Boom and bust puts young people off careers in construction

Apprentices told there was no future are now wanted back, industry event hears

Rise and fall: Construction boom and bust cycles are putting young people off pursuing a career in the industry, says Iput’s Tom Costelloe. Photograph: Getty

Rise and fall: Construction boom and bust cycles are putting young people off pursuing a career in the industry, says Iput’s Tom Costelloe. Photograph: Getty

 

Building’s boom and bust cycle deters young people from following careers in the industry, leading figures warned on Thursday.

Tom Costelloe, head of construction with property fund Iput pointed out that the industry had “destroyed livelihoods” during the recession which began 10 years ago.

At the time, it employed 230,000 people, and had too shed 70,000 of those jobs quickly. Mr Costelloe, a well known figure in the sector, told the Construction Industry Federation annual conference that little thought was given to what was the minimum number of people that the sector required.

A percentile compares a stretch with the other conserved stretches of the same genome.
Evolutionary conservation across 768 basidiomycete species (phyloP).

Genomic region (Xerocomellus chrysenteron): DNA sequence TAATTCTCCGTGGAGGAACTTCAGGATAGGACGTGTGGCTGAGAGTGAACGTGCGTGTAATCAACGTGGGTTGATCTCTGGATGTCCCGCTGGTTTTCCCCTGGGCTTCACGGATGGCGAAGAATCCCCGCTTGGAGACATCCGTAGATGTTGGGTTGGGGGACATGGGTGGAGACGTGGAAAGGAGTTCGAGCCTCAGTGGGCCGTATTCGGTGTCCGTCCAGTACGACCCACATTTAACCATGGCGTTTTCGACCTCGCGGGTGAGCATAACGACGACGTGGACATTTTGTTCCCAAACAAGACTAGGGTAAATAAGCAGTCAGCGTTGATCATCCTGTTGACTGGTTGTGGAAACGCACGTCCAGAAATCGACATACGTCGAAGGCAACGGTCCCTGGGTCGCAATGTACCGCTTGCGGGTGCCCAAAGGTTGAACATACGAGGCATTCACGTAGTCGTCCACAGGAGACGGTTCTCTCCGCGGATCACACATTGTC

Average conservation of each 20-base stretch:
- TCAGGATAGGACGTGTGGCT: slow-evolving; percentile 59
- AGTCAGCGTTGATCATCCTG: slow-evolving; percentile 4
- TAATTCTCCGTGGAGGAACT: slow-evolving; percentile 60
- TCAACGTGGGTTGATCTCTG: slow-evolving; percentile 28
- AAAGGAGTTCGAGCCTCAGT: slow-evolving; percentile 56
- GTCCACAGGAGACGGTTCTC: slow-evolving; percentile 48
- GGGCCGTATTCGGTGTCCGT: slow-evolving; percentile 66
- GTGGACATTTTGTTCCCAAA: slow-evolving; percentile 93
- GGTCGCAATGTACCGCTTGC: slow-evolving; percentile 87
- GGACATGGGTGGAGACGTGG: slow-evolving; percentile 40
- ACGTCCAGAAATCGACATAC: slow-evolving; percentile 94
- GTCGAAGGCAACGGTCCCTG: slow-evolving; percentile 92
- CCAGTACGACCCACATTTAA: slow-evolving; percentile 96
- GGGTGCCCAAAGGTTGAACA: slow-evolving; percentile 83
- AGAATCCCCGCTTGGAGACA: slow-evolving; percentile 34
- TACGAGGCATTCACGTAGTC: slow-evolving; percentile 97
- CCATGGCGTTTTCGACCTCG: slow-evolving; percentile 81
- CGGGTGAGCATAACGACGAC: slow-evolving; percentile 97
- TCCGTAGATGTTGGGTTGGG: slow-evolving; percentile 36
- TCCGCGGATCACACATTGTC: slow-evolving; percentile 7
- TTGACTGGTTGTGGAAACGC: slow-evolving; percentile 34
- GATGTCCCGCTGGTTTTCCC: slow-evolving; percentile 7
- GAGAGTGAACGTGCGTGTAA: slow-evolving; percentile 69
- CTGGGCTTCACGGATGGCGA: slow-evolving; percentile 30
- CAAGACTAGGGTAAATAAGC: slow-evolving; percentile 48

“At that time, there were about 20,000 apprentices in the system, and they were told that there was no future for them,” he said. “Now we are telling them that we want them all back.”

Mr Costelloe was speaking as part of a panel that looked at issues such as the looming labour shortage that are hindering the industry and efforts to tackle the housing crisis.

He stressed that the industry was a great environment in which to work and could offer good careers.

Mr Costelloe also pointed out that there was a bias towards third level education in career guidance in secondary schools, which worked against avenues such as apprenticeships.

Tom Dunne, head of Dublin Institute of Technology’s school of surveying, told the conference that part of the sector’s problem was that it was only “recruiting from half the human race” and not attracting enough women.

“The number of females is really really low,” he said, “The industry is not attractive enough to females and there are other industries that are attractive to females. We are losing out on that.”

Several contributors from the audience suggested that promoting more women to the boards of leading building companies could help address that imbalance.